Am Fam Physician. 2012 Sep 15;86(6):492-493.
Original Article: Subacute Management of Ischemic Stroke
Issue Date: December 15, 2011
Available at: http://www.aafp.org/afp/2011/1215/p1383.html
to the editor: The authors of this article state that heparin and low-molecular-weight heparin (LMWH) have been shown to reduce the incidence of venous thromboembolism after ischemic stroke. They support this statement by citing a trial comparing heparin with LMWH, not a study comparing these modalities with no treatment. A 2000 meta-analysis recommends against LMWH in patients with stroke.1
A few low-quality trials have reported decreased mortality with heparin products in patients with stroke.2 As a result, several guidelines have recommended the use of heparin and LMWH for patients with ischemic stroke. However, the American College of Physicians recently reevaluated the outcomes of deep venous thrombosis prophylaxis in these patients.3 The review showed that heparin prophylaxis had no significant effect on mortality, may have reduced pulmonary embolisms, and led to more bleeding and major bleeding events; therefore, there was little or no net benefit. There were no differences between the types of heparin used. Mechanical prophylaxis provided no benefits and had clinically important harms in patients with stroke.
1. Bath PM, Iddenden R, Bath FJ. Low-molecular-weight heparins and heparinoids in acute ischemic stroke: a meta-analysis of randomized controlled trials. Stroke. 2000;31(7):1770–1778.
2. McCarthy ST, Turner J. Low-dose subcutaneous heparin in the prevention of deep-vein thrombosis and pulmonary emboli following acute stroke. Age Ageing. 1986;15(2):84–88.
3. Lederle FA, Zylla D, MacDonald R, Wilt TJ. Venous thromboembolism prophylaxis in hospitalized medical patients and those with stroke: a background review for an American College of Physicians Clinical Practice Guideline. Ann Intern Med. 2011;155(9):602–615.
to the editor: I have recently read this excellent article regarding subacute stroke management. I noticed, however, that one important aspect of management was not mentioned: vitamin D supplementation to prevent falls.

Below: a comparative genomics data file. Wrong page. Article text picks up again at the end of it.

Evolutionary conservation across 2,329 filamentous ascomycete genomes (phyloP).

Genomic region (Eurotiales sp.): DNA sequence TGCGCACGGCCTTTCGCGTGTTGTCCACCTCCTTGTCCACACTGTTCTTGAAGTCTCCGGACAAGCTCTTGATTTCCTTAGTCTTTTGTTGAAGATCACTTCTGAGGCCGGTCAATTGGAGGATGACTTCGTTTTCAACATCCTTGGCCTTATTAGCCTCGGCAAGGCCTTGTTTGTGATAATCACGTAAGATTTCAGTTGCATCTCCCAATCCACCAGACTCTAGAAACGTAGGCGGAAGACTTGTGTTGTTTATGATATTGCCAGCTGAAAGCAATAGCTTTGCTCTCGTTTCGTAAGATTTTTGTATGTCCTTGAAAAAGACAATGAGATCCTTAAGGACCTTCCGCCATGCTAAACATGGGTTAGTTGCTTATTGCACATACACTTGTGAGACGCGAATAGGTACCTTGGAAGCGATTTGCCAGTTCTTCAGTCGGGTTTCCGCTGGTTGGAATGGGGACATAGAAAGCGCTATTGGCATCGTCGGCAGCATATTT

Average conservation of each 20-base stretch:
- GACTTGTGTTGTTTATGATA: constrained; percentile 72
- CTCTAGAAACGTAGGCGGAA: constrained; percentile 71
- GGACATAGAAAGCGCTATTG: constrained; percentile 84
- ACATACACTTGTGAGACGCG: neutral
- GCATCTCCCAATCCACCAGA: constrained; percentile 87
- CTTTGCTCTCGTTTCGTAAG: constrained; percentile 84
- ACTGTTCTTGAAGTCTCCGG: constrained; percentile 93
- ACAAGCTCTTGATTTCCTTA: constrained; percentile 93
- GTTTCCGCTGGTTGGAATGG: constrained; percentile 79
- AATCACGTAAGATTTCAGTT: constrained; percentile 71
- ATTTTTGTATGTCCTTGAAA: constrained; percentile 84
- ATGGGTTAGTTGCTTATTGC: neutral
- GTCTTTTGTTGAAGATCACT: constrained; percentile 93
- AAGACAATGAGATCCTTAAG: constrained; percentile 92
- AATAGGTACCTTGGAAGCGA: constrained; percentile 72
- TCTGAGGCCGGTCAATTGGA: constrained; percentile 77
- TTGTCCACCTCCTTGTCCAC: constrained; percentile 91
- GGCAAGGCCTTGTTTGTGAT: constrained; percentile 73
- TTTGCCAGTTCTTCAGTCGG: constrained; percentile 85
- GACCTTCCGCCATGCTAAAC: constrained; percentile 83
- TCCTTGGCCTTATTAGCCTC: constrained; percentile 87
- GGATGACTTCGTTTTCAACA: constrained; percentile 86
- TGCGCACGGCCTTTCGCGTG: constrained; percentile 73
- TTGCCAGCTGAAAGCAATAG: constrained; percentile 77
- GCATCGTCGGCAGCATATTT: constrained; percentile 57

Accidental falls after stroke can result in large bone fracture, a rare but potentially devastating and life-threatening complication. Following stroke, 1 percent of patients sustain upper or lower limb fractures, with 80 percent of hip fractures occurring on the hemiparetic side.1 The greatest risk of an accidental fall and hip fracture is within the first year after a stroke. Without the complicated comorbidity of stroke, conservative estimates of mortality from complications of a hip fracture are 15 to 20 percent.2 With stroke as a comorbidity, this percentage is likely much higher, and prevention could prove to be lifesaving.
There is fairly good evidence that 700 to 1,000 IU of vitamin D supplementation can reduce the risk of accidental falls by 19 percent in the general older population.3 There is also evidence that this prophylactic treatment may reduce falls in patients who have recently had a stroke.4,5 However, it is unclear whether vitamin D supplementation initiated immediately after a subacute stroke is beneficial within the initial peak fall period (i.e., the first year). Vitamin D supplementation should be implemented as a routine measure in older patients and in the subacute period after stroke for primary prevention of falls.
1. Myint PK, Poole KE, Warburton EA. Hip fractures after stroke and their prevention. QJM. 2007;100(9):539–545.
2. Brunner LC, Eshilian-Oates L, Kuo TY. Hip fractures in adults. Am Fam Physician. 2003;67(3):537–542.
3. Bischoff-Ferrari HA, Dawson-Hughes B, Staehelin HB, et al. Fall prevention with supplemental and active forms of vitamin D: a meta-analysis of randomised controlled trials. BMJ. 2009;339:b3692.
4. Batchelor F, Hill K, Mackintosh S, Said C. What works in falls prevention after stroke?: a systematic review and meta-analysis. Stroke. 2010;41(8):1715–1722.
5. Sato Y, Iwamoto J, Kanoko T, Satoh K. Low-dose vitamin D prevents muscular atrophy and reduces falls and hip fractures in women after stroke: a randomized controlled trial. Cerebrovasc Dis. 2005;20(3):187–192.
in reply: Ten percent of early deaths after an acute ischemic stroke are attributed to fatal pulmonary embolisms.1 The American Heart Association/American Stroke Association Stroke Council, American College of Physicians, and American College of Chest Physicians have recommended the use of subcutaneous heparin products for patients at higher risk of venous thromboembolism (VTE), including patients with immobility, after an acute ischemic stroke.1–3